Dreamworks, after Mouse Hunt, again try to break into children's films with
this comedy. While better than Mouse Hunt, and having Joe 'Gremlins' Dante
on board to direct, it still dosen't exactly set the silver screen alight.
The 'story' is that a toy company has released toys (Commando's and
Gorgonites, strange alien beings) which have a chip stored inside them so
advanced they are able to think and act for themselves. Alan Abernathy
(Smith) manages to get hold of both types, and they soon escape from their
boxes and go on the rampage. It's up to Alan and love interest Christy
Fimple (Dunst) to stop the Commando's who are know hell bent on destroying
the Gorgonites, and anyone who tries to help them (including Alan and
Although Small Soldiers has an interesting premise for a children's film, it
is sadly underused, and is reduced to a generic, 'Home Alone' style film by
the end. This movie could of been the new Toy Story, thanks to impressive
CGI effects, a story that appeals to children (their toys could be alive)
and Joe Dante has shown before he can add a dark comic underside to a
seemingly normal film (e.g. Gremlins.) But, the writers, Ted Elliot and Zack
Penn, have added little inventiveness to the script. There's enough in here
to keep kids amused, but the premise is hopelessly underused. Their are a
few interesting set pieces, including a terrifying attack from 'Barbie' type
dolls, but there's nothing here that is startlingly new. To add insult to
injury, Dante insists on directing the film in a rather dull story. The
movie is also incredibly slow paced, with a huge amount of padding to help
fill out the running time.
The players try to offset this with some good performances. The two child
leads are likeable, and there's some chemistry between them. They both have
some goofy charm to them, and act how kids would act. Although what they say
is sometimes cliched. The adult actors are two bad here. There's no major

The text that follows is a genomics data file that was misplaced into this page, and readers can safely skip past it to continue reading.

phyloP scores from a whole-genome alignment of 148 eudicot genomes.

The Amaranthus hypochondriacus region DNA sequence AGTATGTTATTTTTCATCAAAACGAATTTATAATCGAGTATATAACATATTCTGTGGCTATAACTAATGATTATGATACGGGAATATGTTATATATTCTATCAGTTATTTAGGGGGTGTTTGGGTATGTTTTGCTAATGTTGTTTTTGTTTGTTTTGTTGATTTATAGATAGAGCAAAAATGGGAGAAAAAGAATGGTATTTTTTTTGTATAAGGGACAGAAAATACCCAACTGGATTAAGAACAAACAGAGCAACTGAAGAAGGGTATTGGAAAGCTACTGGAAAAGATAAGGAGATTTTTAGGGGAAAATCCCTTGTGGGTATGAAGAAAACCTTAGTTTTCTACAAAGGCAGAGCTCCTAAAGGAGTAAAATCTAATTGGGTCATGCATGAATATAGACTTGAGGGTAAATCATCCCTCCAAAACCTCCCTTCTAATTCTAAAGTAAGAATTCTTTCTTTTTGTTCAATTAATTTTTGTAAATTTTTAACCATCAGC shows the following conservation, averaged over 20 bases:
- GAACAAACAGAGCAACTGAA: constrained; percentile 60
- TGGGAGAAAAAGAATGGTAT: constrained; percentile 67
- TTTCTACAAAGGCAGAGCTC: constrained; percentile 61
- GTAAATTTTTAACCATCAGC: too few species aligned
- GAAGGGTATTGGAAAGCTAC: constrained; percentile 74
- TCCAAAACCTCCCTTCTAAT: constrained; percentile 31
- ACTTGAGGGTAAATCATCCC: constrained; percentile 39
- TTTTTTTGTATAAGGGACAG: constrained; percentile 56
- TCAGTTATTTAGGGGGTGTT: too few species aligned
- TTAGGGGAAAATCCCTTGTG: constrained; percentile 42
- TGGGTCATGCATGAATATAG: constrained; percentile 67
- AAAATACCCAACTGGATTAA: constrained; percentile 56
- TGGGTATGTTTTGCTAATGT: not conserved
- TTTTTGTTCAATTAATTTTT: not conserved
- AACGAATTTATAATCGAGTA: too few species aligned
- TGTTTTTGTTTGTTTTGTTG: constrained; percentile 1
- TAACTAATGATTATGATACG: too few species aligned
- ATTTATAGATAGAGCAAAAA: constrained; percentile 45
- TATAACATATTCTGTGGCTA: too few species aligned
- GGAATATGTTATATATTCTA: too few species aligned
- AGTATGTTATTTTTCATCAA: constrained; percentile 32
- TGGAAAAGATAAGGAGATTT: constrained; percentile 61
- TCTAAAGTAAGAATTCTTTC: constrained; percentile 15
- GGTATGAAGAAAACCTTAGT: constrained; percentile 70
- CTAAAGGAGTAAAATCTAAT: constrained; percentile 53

stars in the film, so everyone is given the chance to deliver a good
performance. Kevin Dunn (Hot Shots!) is fine as Alan's dad, playing the
father figure quite well, even if he does look too much like Al from Home
Improvement. The late Phil Hartman also pops up as Christy's dad, and is
luckily quite funny in what turned out to be his last on-screen appearance.
Dante regular Dick Miller pops up as Joe the lorry driver, and he gives the
film some bounce at the start. Finally, Jay Mohr and David Cross are kooky
enough as the scientists who create the toys.
The voices of the soldiers themselves are perfect. The producers got the
cast of 'The Dirty Dozen' to voice the commando's, with Tommy Lee Jones
playing the leader. Each one fits perfectly with their character. For the
Gorgonites, the cast of Spinal Tap (Christopher Guest, Harry Shearer etc.)
were used, and again they suit their characters perfectly. Finally, the
soldiers themselves are beautifully created by Stan Winston, who bought us
the dinosaurs in Jurassic Park.
But despite the good performances, the film suffers from weak directing, a
poor script, and dull set pieces. Although the ending does have some life to
it, and the film is not totally dull, Small Soldiers is slightly dull. For
kids, it's fine, if somewhat violent, but sadly there isn't enough here that
appeals to adult. A missed opportunity.
Copyright © 1998 David Wilcock